We’ve all heard the tired argument that cavemen ate meat. (Of course, the people making that argument never mention that cavemen also died at like 30.) Well, a new book aims to debunk the myth that humans were designed to eat meat.
Marta Zaraska’s Meathooked: The History and Science of Our 2.5-Million-Year Obsession with Meat takes a variety of claims and breaks down our generations-long obsession with meat eating.
A new piece by NPR explains:
Vegetarian animals ranging from gorillas to water deer, [Zaraska] reports, have bigger, sharper canines than we do; our canines aren’t specially meant for processing meat. What we lack dentally is more important, in fact, than what we have. Gently open a (calm) dog’s jaw, and there at the back will be the carnassial teeth, “blade-like and sharp and perfect for slicing meat.” Lions and tigers, raccoons and house cats — all carnivores — have them too. We don’t.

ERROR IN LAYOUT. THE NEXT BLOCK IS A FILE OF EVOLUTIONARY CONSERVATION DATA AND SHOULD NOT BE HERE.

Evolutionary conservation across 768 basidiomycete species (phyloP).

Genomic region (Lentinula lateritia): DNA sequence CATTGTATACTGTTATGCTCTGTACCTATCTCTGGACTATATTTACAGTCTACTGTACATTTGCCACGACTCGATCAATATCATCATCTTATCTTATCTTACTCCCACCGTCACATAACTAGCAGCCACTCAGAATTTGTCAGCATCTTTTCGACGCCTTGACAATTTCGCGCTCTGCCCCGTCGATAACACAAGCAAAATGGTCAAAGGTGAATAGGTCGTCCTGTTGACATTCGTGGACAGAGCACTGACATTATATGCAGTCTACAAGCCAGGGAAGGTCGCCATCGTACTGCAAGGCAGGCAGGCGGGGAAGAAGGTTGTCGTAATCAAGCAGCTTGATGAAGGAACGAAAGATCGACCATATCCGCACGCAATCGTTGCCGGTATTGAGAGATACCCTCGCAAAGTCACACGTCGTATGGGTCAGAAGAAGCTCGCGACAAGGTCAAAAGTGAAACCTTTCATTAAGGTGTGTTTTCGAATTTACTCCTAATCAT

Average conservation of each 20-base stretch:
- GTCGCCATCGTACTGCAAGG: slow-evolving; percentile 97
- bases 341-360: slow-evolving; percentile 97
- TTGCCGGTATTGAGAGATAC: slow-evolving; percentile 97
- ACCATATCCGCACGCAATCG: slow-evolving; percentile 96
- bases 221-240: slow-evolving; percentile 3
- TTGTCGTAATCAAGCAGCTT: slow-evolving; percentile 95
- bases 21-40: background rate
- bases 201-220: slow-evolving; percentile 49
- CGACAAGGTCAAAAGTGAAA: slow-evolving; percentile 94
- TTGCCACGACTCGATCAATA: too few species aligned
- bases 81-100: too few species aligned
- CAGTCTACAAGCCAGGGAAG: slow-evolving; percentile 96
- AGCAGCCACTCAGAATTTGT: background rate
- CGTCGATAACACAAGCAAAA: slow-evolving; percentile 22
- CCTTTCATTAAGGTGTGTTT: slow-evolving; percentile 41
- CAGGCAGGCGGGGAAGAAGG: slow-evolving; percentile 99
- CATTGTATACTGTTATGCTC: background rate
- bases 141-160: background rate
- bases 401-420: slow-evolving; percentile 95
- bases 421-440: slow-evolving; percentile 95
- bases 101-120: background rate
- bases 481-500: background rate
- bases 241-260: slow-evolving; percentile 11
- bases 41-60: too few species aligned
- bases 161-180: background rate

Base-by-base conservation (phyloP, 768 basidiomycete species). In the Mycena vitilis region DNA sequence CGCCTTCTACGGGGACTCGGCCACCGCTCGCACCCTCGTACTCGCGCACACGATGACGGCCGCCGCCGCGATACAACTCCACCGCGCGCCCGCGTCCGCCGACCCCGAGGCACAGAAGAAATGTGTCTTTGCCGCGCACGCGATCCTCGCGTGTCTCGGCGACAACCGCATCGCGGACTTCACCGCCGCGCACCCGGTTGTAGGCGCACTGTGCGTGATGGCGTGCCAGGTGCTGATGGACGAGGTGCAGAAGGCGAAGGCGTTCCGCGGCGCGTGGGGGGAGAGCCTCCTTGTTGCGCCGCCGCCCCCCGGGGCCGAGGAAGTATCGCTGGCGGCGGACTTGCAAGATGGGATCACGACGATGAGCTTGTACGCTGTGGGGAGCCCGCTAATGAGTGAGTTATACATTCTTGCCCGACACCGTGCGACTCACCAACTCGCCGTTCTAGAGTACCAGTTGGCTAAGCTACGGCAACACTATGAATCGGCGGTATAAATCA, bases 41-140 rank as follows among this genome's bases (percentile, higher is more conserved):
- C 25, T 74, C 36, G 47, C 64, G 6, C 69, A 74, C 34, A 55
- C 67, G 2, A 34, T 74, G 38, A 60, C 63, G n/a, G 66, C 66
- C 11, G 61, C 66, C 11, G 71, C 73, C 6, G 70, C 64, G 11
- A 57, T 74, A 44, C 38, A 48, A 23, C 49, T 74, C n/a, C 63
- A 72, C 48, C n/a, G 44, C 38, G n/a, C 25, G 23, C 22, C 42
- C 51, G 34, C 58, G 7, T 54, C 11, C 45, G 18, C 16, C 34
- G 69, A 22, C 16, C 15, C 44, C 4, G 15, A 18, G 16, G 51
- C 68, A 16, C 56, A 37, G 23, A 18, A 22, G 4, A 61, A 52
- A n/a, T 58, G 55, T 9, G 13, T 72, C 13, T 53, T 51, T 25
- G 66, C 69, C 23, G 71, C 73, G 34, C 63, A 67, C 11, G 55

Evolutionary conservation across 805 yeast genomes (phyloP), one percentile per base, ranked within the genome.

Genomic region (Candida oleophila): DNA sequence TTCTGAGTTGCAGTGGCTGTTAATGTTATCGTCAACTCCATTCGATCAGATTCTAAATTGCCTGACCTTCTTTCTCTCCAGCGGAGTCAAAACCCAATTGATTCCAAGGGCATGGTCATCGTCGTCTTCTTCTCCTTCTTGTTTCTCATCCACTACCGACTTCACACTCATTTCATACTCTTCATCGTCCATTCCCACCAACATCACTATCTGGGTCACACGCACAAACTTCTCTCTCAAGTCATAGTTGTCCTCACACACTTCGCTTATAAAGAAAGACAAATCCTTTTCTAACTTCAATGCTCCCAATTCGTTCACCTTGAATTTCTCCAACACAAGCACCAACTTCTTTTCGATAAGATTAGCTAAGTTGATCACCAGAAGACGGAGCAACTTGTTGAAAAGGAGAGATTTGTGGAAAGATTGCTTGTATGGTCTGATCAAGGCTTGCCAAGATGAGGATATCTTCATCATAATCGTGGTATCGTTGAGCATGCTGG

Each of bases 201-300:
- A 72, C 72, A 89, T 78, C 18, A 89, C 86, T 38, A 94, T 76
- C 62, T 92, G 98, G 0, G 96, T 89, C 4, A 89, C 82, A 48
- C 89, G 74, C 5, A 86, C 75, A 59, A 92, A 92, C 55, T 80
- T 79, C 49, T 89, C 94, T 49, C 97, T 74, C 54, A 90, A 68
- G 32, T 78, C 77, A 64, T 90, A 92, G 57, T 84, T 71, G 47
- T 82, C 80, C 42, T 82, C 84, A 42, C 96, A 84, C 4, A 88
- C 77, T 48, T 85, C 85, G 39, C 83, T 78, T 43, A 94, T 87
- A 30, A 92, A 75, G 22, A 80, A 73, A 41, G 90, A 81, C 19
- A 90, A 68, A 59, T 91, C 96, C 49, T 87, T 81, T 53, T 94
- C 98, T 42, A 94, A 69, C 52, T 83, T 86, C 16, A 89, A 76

Additionally, the book points out that meat is completely unnecessary to obtain high-quality amino acids, which can be found in healthful plant foods like soy, quinoa, potatoes, and buckwheat.
Considering that meat production is one of the leading causes of climate change and that processed meat has been labeled a carcinogen similar to cigarettes, it’s a wonder anyone still wants to eat it — not to mention disturbing animal abuse that’s considered standard industry practice on factory farms.
Ready to kick meat to the curb? Good. Check out ChooseVeg.com for free tips, recipes, and meal plans.